- Just to give you some perspective of the situation: only 1% of our regular audience contributes their games to this project. This audience has not shrunk whatsoever (it’s only growing), so the interest in these reports is clearly still there. If you care about this project and would like to see it continue, join the 1%. If 2% of our regular audience contributed their games to the project, all of these issues would be resolved. If 5% did, we would be able to produce additional insightful metrics that are waiting to be shown (such as a deck’s skill floor/ceiling). This content is free, unrivaled in its meticulousness, and its existence only relies on the community’s willingness to be a part of it. It’s very easy to say “Why should I bother? It’s always going to be there anyway.” This requires no effort. Signing up requires two minutes of effort. Think about whether those two minutes are worth it.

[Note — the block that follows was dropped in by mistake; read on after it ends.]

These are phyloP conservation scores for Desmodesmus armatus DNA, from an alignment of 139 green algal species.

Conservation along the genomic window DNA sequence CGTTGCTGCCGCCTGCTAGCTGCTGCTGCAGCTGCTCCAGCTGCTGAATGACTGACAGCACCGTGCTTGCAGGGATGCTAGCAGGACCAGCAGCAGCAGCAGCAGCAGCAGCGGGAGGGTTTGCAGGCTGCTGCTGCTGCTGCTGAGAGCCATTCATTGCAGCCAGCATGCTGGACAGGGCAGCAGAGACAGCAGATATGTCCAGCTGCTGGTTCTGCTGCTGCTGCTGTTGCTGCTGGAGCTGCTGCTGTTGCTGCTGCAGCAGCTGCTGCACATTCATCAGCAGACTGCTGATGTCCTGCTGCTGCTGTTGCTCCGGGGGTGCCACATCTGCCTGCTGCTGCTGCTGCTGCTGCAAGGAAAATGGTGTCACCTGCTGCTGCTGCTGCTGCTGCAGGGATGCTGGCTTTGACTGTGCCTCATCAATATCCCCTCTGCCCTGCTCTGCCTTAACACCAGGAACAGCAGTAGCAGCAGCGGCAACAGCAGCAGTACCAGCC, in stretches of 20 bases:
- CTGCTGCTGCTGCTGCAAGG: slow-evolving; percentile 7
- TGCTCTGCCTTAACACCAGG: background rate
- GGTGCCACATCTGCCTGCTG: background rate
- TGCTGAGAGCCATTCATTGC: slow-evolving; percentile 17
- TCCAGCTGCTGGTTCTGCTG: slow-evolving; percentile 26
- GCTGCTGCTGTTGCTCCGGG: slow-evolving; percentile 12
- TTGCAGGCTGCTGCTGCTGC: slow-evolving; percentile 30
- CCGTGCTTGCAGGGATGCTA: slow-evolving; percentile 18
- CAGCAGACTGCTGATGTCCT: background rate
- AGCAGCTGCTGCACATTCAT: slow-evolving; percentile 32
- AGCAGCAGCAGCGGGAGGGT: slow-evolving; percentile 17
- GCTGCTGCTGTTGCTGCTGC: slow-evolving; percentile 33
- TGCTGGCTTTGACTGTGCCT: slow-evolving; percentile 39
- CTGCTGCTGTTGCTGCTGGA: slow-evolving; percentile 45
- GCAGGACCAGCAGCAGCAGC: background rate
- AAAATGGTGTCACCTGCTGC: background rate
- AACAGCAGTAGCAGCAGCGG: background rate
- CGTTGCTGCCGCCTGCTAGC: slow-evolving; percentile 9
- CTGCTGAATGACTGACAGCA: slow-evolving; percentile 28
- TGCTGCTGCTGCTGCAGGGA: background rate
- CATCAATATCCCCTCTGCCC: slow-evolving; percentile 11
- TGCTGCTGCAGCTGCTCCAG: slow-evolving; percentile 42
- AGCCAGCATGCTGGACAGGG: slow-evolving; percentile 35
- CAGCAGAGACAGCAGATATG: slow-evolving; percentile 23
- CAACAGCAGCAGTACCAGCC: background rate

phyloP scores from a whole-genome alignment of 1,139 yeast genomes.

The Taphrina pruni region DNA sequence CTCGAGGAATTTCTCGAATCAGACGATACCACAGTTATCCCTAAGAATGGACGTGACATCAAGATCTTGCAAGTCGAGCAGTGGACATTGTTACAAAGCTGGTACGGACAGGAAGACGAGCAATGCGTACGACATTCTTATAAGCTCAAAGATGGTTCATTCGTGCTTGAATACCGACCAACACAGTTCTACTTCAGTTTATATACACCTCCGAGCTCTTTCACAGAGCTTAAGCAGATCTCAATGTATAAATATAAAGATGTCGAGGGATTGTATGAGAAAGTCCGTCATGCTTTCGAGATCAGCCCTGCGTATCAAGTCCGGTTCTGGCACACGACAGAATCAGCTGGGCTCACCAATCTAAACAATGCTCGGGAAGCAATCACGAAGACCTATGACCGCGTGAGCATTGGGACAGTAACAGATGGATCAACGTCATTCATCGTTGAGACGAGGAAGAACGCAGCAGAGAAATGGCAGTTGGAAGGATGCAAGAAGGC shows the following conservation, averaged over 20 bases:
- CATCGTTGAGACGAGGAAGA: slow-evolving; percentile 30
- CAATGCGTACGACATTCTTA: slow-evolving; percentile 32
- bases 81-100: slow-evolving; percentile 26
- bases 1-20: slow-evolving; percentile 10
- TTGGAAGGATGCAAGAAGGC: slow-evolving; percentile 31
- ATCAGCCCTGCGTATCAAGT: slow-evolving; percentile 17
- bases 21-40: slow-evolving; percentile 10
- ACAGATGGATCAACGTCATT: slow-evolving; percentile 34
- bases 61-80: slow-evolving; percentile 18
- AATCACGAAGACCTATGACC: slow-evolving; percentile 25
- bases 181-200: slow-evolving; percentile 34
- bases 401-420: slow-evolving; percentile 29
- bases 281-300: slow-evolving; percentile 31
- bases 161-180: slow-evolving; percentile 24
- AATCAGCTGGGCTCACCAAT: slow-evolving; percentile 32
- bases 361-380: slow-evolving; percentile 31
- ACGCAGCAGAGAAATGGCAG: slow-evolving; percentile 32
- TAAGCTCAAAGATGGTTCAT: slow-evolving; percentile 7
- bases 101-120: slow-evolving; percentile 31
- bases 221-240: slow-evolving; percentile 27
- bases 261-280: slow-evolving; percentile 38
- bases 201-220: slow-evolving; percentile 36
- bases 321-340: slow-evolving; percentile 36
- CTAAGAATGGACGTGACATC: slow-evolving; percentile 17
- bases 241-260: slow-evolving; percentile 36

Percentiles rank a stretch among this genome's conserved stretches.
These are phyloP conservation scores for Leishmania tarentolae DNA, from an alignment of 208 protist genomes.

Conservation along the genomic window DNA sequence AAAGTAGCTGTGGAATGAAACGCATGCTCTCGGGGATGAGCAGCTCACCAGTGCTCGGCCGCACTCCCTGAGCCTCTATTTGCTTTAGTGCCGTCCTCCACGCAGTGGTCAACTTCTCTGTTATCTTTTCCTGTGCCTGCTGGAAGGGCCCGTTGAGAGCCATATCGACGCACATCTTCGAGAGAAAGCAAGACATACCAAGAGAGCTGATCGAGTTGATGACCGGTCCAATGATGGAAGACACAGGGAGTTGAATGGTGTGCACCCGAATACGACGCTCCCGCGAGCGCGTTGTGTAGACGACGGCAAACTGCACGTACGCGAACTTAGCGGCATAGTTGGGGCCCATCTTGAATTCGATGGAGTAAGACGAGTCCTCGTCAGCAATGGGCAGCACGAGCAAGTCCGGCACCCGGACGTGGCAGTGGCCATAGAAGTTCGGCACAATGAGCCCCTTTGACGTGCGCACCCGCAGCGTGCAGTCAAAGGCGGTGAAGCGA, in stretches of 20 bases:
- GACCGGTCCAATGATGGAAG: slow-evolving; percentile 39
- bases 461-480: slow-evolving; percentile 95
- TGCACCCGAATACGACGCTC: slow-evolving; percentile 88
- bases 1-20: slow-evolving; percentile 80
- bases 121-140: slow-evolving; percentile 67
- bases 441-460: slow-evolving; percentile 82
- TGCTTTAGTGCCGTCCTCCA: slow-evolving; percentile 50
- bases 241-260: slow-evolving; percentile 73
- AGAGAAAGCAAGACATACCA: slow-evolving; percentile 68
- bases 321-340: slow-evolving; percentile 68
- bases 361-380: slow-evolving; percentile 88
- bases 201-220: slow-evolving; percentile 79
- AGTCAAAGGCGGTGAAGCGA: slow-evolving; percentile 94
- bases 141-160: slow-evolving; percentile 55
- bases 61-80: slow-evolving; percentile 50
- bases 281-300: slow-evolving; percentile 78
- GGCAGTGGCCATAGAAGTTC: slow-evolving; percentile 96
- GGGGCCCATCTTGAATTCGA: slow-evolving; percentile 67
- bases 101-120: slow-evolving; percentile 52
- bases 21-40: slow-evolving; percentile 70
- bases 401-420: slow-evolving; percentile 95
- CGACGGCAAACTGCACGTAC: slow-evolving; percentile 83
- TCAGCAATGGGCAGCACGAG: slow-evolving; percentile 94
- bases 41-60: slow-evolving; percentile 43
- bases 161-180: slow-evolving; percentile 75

Number of Games
Class Frequency Discussion
The balance changes cannot come soon enough, as the meta spirals further down the rabbit hole. Even Paladin is out of control, and its prevalence at all levels of play is increasing at an alarming rate. Twenty three percent at legend and growing, and the higher you climb, the more of it you see.
Warlock takes the 2nd spot, with a massive gap opened to the rest of the field. Cube and Control Warlock approach equal representation at legend. This makes sense to some degree since Control Warlock is one of the only decks capable of beating Even Paladin consistently. Meanwhile, Zoo Warlock rests in peace.
The Caverns Below is the only card in the history of the game, since its official launch, which has been nerfed twice. Quest Rogue is another deck that is significantly more noticeable at higher levels of play, and is used as a ruthless counter to late game strategies. Odd Rogue’s numbers have collapsed and the deck’s decline is very stark at legend.